Harper Outlines Balanced Budget, Low-Tax Plan To Protect Canada’s Economy
Today the Department of Finance released its Annual Financial Report for 2014-15. It showed that our Government recorded a fiscal surplus of $1.9 billion last year – one year ahead of schedule.
The budget surplus is a result of higher-than-projected income tax revenues and our Conservative government’s spending discipline. In fact, direct program spending, excluding major transfers to provinces and territories and to individuals, fell for the fifth year in a row.
Our Conservative Government has been focused on lowering taxes and balancing the budget, while increasing direct benefit payments to individual Canadians and increasing transfer payments to the provinces and territories for the services Canadians depend upon, including health care and education. That was our promise to Canadians and we’re delivering.
These results are good for our economy and good for Canadian families. A balanced budget is the foundation for the Harper Government’s economic plan to protect Canada’s economy. It provides the basis for us to lower taxes further and continue affordable, targeted investments that will create new jobs and keep our economy growing, in the context of economic turmoil and instability elsewhere in the world.
Prime Minister Harper’s Conservative government has a strong record of economic and fiscal management. Like Canadian families and small businesses owners, we understand that budgets don’t balance themselves. Keeping our public finances on solid footing involves hard work and discipline. And that’s what we’ve done.
Our Conservative Government ran a temporary deficit in 2009 to help protect and create jobs in the face of the worst global economic recession since the 1930s. But as part of our Economic Action Plan, we also set out a clear, credible plan to return to a balanced budget. And we’ve been focused on that plan ever since.
The results are in:
- The deficit has been steadily reduced from $56 billion at the height of the global economic recession.
- Our debt-to-GDP ratio remains the lowest by far of any G-7 country and among the lowest of the advanced G-20 countries.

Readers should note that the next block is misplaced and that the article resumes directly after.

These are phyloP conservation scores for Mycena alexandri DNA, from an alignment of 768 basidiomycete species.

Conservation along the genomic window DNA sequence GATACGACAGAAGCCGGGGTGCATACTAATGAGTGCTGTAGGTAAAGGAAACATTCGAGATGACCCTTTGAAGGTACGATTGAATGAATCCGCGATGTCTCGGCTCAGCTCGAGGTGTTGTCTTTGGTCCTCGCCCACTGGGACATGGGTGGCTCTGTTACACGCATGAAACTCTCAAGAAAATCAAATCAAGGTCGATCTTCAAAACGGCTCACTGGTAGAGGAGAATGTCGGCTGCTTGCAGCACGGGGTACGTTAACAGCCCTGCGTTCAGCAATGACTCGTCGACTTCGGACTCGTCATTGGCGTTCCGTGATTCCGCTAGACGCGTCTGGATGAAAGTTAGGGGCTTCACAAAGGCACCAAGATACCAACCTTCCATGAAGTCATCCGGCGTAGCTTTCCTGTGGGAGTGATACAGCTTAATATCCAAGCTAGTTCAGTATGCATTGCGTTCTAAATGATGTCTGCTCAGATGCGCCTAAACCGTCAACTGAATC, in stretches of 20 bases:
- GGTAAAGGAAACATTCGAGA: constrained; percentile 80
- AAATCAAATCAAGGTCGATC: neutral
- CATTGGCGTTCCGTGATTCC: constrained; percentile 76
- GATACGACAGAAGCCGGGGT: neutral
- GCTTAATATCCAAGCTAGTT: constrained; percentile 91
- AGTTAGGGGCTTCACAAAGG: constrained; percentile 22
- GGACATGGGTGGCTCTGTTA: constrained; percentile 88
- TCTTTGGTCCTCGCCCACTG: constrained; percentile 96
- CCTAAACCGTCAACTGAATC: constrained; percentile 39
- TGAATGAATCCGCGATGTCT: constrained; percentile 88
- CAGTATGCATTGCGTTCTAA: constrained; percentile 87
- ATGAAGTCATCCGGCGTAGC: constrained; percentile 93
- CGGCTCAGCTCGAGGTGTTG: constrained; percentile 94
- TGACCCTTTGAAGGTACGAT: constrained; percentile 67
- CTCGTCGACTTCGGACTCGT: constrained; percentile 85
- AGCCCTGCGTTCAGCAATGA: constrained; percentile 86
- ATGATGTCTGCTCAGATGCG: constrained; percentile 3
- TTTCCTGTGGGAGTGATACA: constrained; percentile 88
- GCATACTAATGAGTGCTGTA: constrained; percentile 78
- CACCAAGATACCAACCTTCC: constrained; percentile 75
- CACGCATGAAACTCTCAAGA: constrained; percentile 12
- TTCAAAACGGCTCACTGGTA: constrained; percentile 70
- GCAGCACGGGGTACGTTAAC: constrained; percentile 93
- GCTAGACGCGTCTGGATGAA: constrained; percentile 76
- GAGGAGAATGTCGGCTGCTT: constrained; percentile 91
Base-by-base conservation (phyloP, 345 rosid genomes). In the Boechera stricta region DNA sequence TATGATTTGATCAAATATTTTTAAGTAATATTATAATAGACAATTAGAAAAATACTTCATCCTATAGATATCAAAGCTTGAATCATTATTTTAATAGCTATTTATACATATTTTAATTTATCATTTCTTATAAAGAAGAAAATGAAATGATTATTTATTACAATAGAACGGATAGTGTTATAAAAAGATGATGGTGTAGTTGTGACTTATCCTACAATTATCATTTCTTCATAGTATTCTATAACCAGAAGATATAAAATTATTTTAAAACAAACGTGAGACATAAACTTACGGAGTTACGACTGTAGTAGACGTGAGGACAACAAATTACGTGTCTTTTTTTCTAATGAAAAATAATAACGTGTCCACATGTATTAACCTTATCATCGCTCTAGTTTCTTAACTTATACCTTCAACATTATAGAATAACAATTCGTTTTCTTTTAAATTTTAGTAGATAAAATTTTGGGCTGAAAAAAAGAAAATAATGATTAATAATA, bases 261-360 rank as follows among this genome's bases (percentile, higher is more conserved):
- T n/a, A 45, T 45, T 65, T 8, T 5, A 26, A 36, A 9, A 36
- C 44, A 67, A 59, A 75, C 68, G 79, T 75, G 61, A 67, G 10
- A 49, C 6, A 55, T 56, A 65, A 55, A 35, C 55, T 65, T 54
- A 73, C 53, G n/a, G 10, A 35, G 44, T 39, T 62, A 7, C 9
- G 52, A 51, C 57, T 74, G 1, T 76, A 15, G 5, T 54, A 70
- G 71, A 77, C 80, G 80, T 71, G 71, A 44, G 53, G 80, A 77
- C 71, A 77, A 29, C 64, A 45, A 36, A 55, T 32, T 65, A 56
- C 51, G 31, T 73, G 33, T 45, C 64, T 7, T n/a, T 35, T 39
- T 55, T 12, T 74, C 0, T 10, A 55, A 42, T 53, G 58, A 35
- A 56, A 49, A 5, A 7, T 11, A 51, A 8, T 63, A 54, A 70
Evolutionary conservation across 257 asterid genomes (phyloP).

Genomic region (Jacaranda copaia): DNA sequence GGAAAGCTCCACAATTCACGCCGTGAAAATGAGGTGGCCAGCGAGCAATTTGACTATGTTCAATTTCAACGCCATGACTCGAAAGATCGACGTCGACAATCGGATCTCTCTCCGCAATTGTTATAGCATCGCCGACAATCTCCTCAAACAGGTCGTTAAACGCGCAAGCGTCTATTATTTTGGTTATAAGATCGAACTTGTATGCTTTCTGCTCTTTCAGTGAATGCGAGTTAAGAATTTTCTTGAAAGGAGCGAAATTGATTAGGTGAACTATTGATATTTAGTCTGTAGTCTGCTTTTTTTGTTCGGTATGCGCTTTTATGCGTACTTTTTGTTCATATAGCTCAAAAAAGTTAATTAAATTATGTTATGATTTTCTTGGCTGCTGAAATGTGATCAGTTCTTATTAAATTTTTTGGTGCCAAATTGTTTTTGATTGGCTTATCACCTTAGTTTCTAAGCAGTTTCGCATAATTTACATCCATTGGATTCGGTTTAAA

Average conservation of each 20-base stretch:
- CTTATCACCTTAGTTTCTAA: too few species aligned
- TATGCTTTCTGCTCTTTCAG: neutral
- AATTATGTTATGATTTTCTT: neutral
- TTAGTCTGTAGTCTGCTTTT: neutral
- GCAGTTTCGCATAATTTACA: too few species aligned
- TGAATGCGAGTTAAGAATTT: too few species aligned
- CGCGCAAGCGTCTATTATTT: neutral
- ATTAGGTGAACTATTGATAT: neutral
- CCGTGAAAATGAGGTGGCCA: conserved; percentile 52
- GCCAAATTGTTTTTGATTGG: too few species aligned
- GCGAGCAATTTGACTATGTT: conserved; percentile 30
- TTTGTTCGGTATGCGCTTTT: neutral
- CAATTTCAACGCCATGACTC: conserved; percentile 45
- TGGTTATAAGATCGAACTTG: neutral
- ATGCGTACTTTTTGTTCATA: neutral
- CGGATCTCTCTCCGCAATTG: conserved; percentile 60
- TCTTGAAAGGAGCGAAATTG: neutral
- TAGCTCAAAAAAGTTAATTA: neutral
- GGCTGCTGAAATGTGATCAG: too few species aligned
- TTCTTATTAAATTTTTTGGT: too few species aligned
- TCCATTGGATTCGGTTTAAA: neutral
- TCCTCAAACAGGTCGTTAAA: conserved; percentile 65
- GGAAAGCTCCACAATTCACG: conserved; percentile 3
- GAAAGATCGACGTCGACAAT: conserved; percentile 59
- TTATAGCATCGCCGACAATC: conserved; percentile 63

- The federal tax burden has fallen to its lowest level in more than 50 years. A typical family is now receiving $6,600 in additional tax relief and enhanced benefits each year under our plan.
- We have made affordable, targeted investments in key economic drivers such as infrastructure, manufacturing, and helping Canadians save and invest.
- Canada has achieved one of the best economic performances among G-7 countries over the recovery. Indeed, real GDP has increased more in Canada than in any other G-7 country since the end of the recession.
- We have created 1.3 million net new jobs since the end of the recession in June 2009 – the majority of which are full-time positions in high-wage, private-sector industries – and we have a plan to create over a million more.
These positive results stem from our low-tax, balanced budget plan to protect Canada’s economy and Canadian jobs in the face of global economic turmoil.
Spending beyond our means, as Justin’s Liberals and Thomas Mulcair’s NDP would have us do, would cause structural, permanent deficits, lead to major tax hikes and program cuts, and burden future generations with heavy debt. We only need to look at the NDP’s record in BC to see the fatal consequences of economic and fiscal mismanagement for BC’s families. In particular, during the 1990s, under the most recent NDP government in BC:
- Provincial spending spiralled out of control, rising by 68 percent.
- Money was wasted on various boondoggles such as the Fast Ferries.
- Resource jobs were systematically and deliberately eliminated, including at Carrier Lumber, and Windy Craggy, requiring massive compensation payouts by the NDP government.
- Billions of dollars were added to the provincial debt.
- Tax rates on families and businesses climbed to the highest levels in the nation.
- Average incomes of middle-class families in B.C. went down.
- More than 50,000 British Columbians were forced to leave the province to seek jobs and opportunity elsewhere.
A national magazine article in November 1998 highlighted the mismanagement of the NDP government, pointing out that taxes on B.C. businesses increased 150 percent since the NDP had first been elected and the average tax bill for a B.C. family increased by over $800 (Maclean’s, November 23, 1998).
Given NDP and Liberal promises to hike taxes and spend money we don’t have, British Columbians and Canadians cannot afford to put the economy in the hands of Justin’s Liberals or Mulcair’s NDP. Only Prime Minister Stephen Harper has a plan to lower taxes, keep Canada’s budget balanced, create new jobs and protect our economy.